Doug Skaff Jr. (D)
Education: South Charleston High School; West Virginia University; West Virginia State, honorary doctorate.
Occupation: Managing partner of Building & Remodeling Warehouse, and vice president of Skaff Family Development.
Q: What would you do to ensure that West Virginia protects communities from adverse environmental and public health impacts of the rising natural gas industry?
A: We can look to our neighboring states and partner with them with protect-our-community agreements so that business practices are similar state to state. They could share best practices throughout the region and create a safe comfort level for all who live in the area by educating them on the industry.
Q: What legislation would you push to diversify West Virginia's economy?
A: Create Project Launchpad opportunities and Innovation Zones that incentivizes those companies who create new technology and new products while creating new jobs as they expand. Focus on small businesses, entrepreneurs and business incubators. Look at new industry, like cannabis. Invest in infrastructure and broadband.
Q: How should West Virginia fund PEIA?
A: Make PEIA a priority rather than a campaign talking point. Create a funding source that doesn’t fluctuate with the market. Open the lottery proceeds bucket and see where our money is going. Designate new lottery revenue from the new games. Work from within the current severance tax system.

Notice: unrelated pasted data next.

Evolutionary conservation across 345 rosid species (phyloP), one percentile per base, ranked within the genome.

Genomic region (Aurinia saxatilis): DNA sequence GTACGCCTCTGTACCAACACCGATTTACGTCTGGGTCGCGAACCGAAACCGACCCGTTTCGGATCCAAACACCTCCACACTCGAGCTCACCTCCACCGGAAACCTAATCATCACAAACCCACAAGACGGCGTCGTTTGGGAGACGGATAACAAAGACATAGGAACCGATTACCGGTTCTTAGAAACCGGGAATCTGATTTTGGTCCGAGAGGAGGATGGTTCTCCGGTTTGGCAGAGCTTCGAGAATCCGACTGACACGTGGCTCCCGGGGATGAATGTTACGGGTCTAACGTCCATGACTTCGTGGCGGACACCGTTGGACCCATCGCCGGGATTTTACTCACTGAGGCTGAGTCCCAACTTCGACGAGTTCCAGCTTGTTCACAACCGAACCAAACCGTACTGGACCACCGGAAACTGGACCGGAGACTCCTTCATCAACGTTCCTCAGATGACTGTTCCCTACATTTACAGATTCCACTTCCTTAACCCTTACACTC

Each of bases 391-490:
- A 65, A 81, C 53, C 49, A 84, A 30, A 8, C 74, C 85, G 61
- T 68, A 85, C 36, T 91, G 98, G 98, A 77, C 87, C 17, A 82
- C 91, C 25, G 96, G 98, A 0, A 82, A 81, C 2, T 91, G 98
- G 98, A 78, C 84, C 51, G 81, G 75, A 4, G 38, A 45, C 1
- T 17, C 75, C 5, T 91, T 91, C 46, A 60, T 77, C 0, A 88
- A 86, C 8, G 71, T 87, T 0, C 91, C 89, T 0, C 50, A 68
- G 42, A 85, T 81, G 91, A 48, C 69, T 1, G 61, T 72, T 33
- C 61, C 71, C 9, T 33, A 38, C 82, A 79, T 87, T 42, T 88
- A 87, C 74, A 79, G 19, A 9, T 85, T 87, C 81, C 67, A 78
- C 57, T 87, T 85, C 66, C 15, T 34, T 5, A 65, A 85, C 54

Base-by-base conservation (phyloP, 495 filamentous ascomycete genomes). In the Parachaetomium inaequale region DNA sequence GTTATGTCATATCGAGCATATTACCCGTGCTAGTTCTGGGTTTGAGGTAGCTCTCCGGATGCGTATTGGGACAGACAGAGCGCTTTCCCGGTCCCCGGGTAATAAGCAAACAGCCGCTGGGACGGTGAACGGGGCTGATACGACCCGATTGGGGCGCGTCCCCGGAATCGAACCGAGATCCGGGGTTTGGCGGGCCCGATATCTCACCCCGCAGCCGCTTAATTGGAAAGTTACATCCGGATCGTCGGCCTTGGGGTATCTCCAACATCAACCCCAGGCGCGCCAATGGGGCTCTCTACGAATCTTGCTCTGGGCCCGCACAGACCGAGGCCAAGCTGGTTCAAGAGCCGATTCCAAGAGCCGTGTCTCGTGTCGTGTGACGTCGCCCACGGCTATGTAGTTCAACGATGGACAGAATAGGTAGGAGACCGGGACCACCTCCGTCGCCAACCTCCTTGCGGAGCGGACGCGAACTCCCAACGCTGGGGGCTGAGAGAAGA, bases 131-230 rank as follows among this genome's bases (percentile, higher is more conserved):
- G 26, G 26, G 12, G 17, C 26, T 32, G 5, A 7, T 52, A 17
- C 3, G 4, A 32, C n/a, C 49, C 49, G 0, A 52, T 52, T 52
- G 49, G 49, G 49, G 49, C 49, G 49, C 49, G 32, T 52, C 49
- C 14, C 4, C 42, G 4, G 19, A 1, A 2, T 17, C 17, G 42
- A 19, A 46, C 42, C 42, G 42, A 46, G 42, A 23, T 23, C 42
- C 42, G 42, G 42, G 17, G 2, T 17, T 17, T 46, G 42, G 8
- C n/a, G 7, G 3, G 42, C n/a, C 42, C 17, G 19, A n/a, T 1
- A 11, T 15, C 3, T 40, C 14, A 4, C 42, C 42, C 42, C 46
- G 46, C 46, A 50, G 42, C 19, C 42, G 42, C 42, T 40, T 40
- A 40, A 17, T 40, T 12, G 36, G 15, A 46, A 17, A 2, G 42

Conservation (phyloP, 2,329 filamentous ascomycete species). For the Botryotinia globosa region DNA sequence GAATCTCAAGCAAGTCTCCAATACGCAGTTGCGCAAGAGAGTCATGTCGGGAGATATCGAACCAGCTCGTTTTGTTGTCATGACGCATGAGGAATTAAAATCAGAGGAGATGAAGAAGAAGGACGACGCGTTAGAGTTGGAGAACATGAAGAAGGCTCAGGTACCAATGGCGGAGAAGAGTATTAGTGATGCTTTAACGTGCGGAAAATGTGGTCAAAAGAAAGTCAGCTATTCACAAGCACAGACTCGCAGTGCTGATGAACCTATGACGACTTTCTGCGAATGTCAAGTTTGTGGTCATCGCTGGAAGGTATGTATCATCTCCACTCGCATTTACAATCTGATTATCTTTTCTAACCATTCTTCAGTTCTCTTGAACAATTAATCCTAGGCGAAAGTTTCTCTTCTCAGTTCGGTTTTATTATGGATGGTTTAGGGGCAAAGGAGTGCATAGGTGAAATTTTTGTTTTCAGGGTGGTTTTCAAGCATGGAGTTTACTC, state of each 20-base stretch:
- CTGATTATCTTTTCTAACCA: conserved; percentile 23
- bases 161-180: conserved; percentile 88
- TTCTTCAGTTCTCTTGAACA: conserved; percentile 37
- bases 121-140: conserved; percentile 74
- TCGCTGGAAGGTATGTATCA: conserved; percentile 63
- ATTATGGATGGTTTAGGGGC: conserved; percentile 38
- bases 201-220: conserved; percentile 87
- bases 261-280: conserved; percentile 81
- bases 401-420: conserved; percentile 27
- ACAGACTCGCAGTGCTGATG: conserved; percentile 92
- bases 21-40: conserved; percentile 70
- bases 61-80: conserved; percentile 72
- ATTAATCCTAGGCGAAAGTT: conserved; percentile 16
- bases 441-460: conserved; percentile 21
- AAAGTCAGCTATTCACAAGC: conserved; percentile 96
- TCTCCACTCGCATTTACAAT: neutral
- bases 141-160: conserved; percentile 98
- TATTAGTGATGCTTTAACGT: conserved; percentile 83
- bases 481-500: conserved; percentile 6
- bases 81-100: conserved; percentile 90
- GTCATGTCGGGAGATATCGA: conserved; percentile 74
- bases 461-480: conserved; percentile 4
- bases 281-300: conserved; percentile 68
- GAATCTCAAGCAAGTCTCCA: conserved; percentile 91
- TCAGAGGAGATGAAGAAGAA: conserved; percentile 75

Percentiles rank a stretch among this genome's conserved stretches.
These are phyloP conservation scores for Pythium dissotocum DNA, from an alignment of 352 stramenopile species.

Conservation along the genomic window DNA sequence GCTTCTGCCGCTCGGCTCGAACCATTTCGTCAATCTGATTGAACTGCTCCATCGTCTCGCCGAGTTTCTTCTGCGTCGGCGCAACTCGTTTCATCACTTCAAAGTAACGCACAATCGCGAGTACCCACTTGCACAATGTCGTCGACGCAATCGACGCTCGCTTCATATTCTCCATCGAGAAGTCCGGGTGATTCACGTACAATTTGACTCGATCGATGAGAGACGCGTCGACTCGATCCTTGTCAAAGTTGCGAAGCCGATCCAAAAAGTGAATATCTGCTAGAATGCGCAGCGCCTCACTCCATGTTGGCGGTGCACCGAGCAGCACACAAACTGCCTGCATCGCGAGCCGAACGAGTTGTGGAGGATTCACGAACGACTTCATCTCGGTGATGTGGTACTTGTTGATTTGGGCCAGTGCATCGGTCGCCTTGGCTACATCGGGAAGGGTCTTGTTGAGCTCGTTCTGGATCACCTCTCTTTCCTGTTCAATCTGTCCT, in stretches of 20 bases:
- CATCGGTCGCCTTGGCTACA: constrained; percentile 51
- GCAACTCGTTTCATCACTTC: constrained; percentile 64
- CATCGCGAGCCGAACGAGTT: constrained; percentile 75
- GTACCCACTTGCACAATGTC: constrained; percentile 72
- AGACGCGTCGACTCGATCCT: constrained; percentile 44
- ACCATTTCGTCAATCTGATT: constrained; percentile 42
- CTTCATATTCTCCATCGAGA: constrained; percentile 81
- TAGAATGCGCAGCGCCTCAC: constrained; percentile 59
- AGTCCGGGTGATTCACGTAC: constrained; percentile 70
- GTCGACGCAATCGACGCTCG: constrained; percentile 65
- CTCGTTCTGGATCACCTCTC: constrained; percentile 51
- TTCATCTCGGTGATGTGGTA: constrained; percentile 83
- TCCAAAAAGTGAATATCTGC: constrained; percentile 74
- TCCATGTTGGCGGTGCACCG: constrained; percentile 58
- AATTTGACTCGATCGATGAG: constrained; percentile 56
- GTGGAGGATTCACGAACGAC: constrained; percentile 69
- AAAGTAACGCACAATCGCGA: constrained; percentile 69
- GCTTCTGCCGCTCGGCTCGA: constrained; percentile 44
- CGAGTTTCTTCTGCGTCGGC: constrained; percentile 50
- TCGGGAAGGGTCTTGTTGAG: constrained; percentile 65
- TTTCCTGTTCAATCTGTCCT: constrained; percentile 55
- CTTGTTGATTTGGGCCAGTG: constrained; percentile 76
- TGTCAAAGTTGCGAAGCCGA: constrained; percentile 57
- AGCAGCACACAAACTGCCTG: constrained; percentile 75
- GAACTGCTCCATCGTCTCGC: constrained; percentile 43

Daily Mail Opinion:
Q: Do you support the current practice of "civil asset forfeiture," whereby state law enforcement can seize property from citizens even if they are never charged with a crime?
A: I think we need to look at a comprehensive plan to make sure people don’t feel violated and treated unfairly while still allowing law enforcement to use this as a tool in certain drug and threat-to society situations where it is warranted. I can see both sides of the issue.
Q: Should West Virginia join the 43 other states that allow students to attend public charter schools?
A: The Legislature has seen numerous pieces of legislation over the last four years on this issue, but it has never passed. We should take the little money we have and spend our time and resources to fix our public school system and give students the resources they need to be more successful.
Q: Should the severance tax on natural gas (currently at 5 percent) be raised, lowered, or kept the same?
A: Severance tax on natural gas should remain at its current level. We are at the beginning of what will be a game-changer for our state and economy. We must keep controls in place that keep us competitive with surrounding states. More tax revenue for our state will come with the downstream investments.